“The three men are rescued a month later. But the memory of what they did to survive proves too much for the two men, who know the truth. One becomes a smelly recluse who drinks himself to death before his 30th birthday, whilst the other — who seemed fine to everyone, including his wife — blows his brains out after a New Year’s Eve party in 1950. The blind vet’s post-war life isn’t nearly so tragic. He marries his high school sweetheart, settles down in the suburbs, gets a job with the city, and fathers five children. But alas, on that fateful day, four decades after the war, our blind vet is forced to face up to the truth. And it crushes him.”

“I realize now, and only in retrospect, that the riddle’s dramatic conclusion attests to the strength of the cannibalism taboo in our culture. It’s clearly much stronger, for instance, than the incest taboo. Very few of us fantasize about eating a sibling, but—studies prove this—a fair number of us have, at some point, fantasized about sleeping with one. But whatever. The riddle’s main problem—logistically speaking—is that human flesh doesn’t taste anything like shark. It does, however, taste just like pork. Smells like it too.”

“How the fuck do you know what burning human flesh smells like, DesPierres?”

DesPierres thought long and hard.

“You remember we were stationed in Nigeria for four years, right?”

“Um, yeah. I saw something about that on Facebook. Marilou posted pictures from time to time, right?”

“Yup. I wasn’t allowed to. But she did, from time to time. Anyhow, as you can imagine, I saw some seriously fucked up shit over there. But nothing weirder than what I’m gonna tell you. An open-air cremation.”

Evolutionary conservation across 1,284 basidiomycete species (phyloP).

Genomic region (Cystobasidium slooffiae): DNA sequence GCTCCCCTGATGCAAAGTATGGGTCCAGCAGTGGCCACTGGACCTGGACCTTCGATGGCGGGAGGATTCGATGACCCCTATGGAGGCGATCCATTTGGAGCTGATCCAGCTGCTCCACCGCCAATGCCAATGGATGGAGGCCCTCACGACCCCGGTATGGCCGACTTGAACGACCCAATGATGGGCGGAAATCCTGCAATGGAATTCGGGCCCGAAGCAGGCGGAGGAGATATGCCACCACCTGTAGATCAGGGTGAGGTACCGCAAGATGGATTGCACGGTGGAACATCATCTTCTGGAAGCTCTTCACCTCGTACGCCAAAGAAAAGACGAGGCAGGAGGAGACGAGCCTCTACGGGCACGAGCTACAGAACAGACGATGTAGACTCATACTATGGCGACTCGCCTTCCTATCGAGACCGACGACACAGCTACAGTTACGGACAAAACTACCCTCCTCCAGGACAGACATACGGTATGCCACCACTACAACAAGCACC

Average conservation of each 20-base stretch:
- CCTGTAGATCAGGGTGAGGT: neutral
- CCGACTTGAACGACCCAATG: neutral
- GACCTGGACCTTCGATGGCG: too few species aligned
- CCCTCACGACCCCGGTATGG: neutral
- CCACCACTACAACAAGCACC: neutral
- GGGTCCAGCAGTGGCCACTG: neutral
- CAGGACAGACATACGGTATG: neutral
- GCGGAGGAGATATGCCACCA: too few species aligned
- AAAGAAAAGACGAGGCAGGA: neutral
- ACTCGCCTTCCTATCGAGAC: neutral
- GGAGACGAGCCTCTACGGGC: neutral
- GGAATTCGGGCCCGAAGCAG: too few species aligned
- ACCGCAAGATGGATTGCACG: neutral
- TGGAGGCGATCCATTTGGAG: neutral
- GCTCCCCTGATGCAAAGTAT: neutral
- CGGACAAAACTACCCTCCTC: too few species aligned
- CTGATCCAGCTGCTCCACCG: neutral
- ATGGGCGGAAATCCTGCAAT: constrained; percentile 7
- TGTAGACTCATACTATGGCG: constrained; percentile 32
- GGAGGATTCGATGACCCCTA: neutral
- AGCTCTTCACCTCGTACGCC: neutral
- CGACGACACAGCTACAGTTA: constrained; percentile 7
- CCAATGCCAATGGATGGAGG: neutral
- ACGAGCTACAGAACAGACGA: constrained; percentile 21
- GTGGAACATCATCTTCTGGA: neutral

“I don’t know why — maybe it was a bucket-list thing — but this balding white guy from Toronto in his late fifties decides he wants to bicycle from Cape Town to Casablanca, all by himself. Crazy, right? Anyhow, he’s doing it. And blogging about it. And it’s going well, remarkably well actually, all things considered.”\

“Until he gets hit by a truck on some stretch of road in Nigeria. The local authorities notified us. And notified the man’s family. Offered my condolences and asked what they wanted to do. They said they wanted me to arrange to have the body flown back to Canada. This place really was in the middle of nowhere. Took us forever to get there. Everything that could go wrong, went wrong. The roads were terrible, we were robbed at machine-gun-point, the van broke down twice, and one of my bodyguards got so sick we had to send him back to Lagos in an ambulance.”

“The corpse stank bad by the time we got there, though the local authorities had done their best. It’s just that electric power is spotty everywhere, even the cities, and generators are always running out of fuel until someone steals some more. After inspecting the body for foul play, we concluded that it was indeed just an accident. The cyclist was still carrying his money, cards, and belongings. Nothing was missing. And four witnesses attested to the fact that he was at fault. Somehow he’d cycled all across Africa like it was Rosedale on Easter Sunday.